Submitted by Katherine Bennett –
It is a cliché that people want to have a neighbourhood place that they can go to where everybody knows their name. When customers are greeted by Sam, a neighbourhood icon and server at Moe’s World Famous Newport Restaurant, that’s the way they feel. Sam likes people and it shows.
Samir Matta, popularly known as Sam, has the welcoming personality and good memory that combine to ensure that customers feel welcomed and, if they are regulars, served by someone who remembers their faces, their names and their food preferences.
“Which section is Sam working tonight?” is a frequently asked question at the Newport. People want to get their meal but also want to chat with Sam (who does not write down the order but simply remembers it). Not long ago, when Sam was out for a stroll on a summer’s night, he noticed that the staff at the Newport were very busy. He simply went in and took over as busboy for a while to help his colleagues—a clear illustration of Sam’s helping nature.
Sam has been working at the Newport since 1993. Starting at the Newport when it was located at Richmond Road and Churchill, Sam’s section held 40 seats that were booked every night. That is a lot of meals served up by Sam over the years.
Sam has had a long association with the restaurant business in Ottawa. He was co-owner and chef of The Bistro on Wellington Street in the 1980s. At that time in Ottawa, the west end was not known for its good eateries but Sam’s partner Leslie “Les” Lucas did some research and concluded that the Kitchissippi neighbourhood was ready for a new concept in dining. The Bistro’s location did not deter customers, including many of Ottawa’s movers and shakers (some of whom arrived with RCMP security). The bistro concept of good, freshly made food, inventive recipes and nice people in a casual ambiance caught on in a city more used to low-key diners and formal dining rooms. (On a personal note, in the 1980s my husband and I enjoyed many meals at The Bistro, prepared and served by Sam, while Les took care of drinks and the front of the house. The Coquilles St. Jacques was a favourite, remembered to this day.)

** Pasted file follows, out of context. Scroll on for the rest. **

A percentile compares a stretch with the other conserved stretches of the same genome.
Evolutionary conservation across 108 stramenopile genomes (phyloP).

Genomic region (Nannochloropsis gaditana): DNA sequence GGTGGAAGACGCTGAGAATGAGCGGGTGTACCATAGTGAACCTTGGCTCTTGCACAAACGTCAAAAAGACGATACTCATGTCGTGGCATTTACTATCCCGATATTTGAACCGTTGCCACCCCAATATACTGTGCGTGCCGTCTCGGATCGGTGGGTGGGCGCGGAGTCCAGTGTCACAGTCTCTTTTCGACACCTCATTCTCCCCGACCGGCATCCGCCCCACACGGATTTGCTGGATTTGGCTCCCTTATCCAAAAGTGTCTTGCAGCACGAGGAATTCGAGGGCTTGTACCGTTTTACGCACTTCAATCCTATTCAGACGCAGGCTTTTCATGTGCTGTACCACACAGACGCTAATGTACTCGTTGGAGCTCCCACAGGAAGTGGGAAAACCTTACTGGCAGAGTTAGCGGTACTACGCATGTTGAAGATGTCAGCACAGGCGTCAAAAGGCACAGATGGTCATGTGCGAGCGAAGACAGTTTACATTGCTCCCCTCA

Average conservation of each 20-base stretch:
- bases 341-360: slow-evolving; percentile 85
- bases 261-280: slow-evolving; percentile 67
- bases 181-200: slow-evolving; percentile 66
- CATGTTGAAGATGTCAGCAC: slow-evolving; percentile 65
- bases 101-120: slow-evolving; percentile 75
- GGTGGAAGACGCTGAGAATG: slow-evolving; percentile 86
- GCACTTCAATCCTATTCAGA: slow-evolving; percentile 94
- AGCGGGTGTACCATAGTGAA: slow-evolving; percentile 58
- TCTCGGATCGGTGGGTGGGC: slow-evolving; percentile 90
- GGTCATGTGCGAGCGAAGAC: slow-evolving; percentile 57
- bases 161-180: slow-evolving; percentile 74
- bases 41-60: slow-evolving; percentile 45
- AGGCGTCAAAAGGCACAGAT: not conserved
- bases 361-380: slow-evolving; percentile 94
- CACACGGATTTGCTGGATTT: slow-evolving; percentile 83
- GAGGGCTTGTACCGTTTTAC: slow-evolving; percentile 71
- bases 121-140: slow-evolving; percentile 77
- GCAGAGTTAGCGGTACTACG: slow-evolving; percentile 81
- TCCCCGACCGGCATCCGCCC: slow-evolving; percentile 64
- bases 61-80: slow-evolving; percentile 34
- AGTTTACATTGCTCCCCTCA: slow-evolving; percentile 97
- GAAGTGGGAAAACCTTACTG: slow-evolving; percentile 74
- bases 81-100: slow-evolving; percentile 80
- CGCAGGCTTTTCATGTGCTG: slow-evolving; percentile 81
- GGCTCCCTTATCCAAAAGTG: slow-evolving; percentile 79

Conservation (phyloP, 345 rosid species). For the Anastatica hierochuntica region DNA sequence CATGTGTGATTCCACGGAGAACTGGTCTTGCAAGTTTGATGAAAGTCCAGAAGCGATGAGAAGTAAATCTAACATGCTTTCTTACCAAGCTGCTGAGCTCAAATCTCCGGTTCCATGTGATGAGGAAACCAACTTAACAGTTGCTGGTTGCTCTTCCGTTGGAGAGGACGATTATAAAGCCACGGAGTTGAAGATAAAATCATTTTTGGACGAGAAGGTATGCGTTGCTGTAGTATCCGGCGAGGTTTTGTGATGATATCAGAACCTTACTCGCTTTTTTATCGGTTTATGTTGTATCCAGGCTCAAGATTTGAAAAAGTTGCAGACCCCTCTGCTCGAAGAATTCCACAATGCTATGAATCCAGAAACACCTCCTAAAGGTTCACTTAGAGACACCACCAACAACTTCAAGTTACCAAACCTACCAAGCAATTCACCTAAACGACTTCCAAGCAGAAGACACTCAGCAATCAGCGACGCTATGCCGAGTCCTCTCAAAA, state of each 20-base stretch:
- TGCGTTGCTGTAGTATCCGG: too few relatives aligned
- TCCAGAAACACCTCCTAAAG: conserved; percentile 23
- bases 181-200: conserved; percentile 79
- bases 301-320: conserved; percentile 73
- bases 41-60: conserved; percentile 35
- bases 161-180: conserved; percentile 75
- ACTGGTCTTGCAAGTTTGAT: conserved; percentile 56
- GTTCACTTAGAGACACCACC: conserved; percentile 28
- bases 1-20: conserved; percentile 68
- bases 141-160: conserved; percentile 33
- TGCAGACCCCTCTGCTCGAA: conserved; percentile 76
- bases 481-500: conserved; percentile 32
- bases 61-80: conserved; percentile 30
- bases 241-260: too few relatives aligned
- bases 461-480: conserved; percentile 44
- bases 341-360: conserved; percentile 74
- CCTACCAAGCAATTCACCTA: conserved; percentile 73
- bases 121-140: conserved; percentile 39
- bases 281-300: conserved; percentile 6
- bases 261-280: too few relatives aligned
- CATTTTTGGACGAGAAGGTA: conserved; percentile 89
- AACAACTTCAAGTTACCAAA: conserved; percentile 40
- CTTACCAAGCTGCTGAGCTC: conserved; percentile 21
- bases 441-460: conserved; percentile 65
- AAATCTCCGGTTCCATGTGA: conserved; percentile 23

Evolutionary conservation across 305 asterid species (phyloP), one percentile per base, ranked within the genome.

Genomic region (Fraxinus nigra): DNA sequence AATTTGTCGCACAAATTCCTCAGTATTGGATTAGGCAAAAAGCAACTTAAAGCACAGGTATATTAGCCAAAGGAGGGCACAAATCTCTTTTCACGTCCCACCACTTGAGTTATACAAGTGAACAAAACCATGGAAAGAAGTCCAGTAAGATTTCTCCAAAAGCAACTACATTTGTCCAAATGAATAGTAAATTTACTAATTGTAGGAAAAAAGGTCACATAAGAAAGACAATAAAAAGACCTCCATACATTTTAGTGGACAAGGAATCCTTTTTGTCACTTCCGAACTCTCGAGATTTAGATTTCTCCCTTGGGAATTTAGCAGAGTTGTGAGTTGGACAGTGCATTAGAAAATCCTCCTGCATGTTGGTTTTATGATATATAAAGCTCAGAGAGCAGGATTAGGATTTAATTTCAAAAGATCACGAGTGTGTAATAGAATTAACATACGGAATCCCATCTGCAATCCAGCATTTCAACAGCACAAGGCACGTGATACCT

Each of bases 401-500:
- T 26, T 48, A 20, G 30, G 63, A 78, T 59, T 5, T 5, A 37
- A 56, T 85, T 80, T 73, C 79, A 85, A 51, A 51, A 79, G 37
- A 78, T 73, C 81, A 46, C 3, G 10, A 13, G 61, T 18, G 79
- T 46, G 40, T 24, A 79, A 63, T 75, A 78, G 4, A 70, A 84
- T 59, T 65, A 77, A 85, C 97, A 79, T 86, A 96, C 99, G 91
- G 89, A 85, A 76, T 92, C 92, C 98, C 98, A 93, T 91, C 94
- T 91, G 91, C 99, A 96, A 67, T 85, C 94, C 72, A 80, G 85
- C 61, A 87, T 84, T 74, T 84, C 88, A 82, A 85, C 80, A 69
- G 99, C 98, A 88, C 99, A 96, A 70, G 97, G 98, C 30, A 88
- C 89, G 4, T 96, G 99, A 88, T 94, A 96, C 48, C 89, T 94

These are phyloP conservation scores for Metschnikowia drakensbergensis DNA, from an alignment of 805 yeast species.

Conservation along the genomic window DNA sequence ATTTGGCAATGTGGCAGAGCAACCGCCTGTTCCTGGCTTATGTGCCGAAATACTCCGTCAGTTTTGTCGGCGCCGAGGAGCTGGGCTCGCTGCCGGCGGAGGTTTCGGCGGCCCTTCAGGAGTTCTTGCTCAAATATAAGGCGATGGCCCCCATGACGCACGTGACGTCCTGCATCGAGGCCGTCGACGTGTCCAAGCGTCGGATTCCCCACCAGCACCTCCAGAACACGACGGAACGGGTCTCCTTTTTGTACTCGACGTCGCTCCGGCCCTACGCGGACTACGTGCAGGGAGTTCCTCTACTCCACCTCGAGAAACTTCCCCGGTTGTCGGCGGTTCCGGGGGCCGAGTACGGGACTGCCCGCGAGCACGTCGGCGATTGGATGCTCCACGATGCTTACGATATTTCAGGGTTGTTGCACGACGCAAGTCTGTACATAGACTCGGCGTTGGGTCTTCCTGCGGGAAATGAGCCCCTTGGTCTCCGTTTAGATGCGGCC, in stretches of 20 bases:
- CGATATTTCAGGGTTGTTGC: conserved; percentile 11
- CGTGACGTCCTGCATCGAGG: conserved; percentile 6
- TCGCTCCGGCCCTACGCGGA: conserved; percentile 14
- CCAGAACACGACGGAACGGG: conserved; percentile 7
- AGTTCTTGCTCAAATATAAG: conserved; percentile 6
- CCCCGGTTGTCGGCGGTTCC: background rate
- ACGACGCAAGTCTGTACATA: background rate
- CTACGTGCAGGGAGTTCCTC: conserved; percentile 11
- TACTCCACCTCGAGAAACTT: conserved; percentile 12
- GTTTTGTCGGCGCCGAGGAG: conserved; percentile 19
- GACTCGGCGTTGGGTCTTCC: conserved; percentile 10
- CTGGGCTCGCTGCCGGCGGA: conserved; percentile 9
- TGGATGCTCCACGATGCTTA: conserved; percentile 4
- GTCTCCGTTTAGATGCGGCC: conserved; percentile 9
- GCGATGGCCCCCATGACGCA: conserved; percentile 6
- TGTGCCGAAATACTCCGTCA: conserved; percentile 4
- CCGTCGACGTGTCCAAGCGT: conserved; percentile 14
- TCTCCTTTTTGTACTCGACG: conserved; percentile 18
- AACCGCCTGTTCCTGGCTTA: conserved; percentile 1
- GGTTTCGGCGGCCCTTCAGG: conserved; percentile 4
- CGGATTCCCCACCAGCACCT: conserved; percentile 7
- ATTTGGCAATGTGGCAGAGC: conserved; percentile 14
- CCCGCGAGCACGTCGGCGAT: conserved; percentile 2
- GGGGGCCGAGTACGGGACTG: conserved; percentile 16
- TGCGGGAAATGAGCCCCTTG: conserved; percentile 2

The Bistro was written up in Where to Eat in Canada every year. It also appeared in many popular magazines of the day including Gourmet and Bon Appétit. One article in Gourmet captures the way that Sam thinks about his work. When a disappointed customer at The Bistro could not get the cold soup that she had ordered because it was a very hot day and The Bistro had run out of the soup, Sam called her the next day and said he would like to drop something off at her house. Thinking she had left some article behind, she agreed, only to have Sam turn up at her door with a container of the soup for her dinner.
Born and raised in Lebanon, Sam came to Canada in 1976 for a visit. Lebanon was then in the midst of a civil war and he liked Canada so he renewed his visa and decided to make Canada his home. Sam had trained as an accountant in Lebanon and spoke Arabic and French. Because he had to learn English and earn a paycheque at the same time, he got into the restaurant business. He met Les, they opened The Bistro together, and the rest is part of Ottawa’s history. Since selling The Bistro and closing its successor, Bistro Bis, Sam opted for a change of pace when the owner of Newport, Moe Attalah, offered him his current job. Sam made Westboro his home, and over the years has brought 17 members of his family to Canada.
Sam contributes a lot to the special neighbourhood feel of Westboro. When he goes for groceries, he checks if his neighbour needs something. When he cooks, he shares his creations with his neighbour. He is the volunteer chef when the Newport kitchen prepares Meals on Wheels at Christmas. He likes people, he is kind, and it shows. It is not surprising that Sam is such a highly regarded figure in Kitchissippi.
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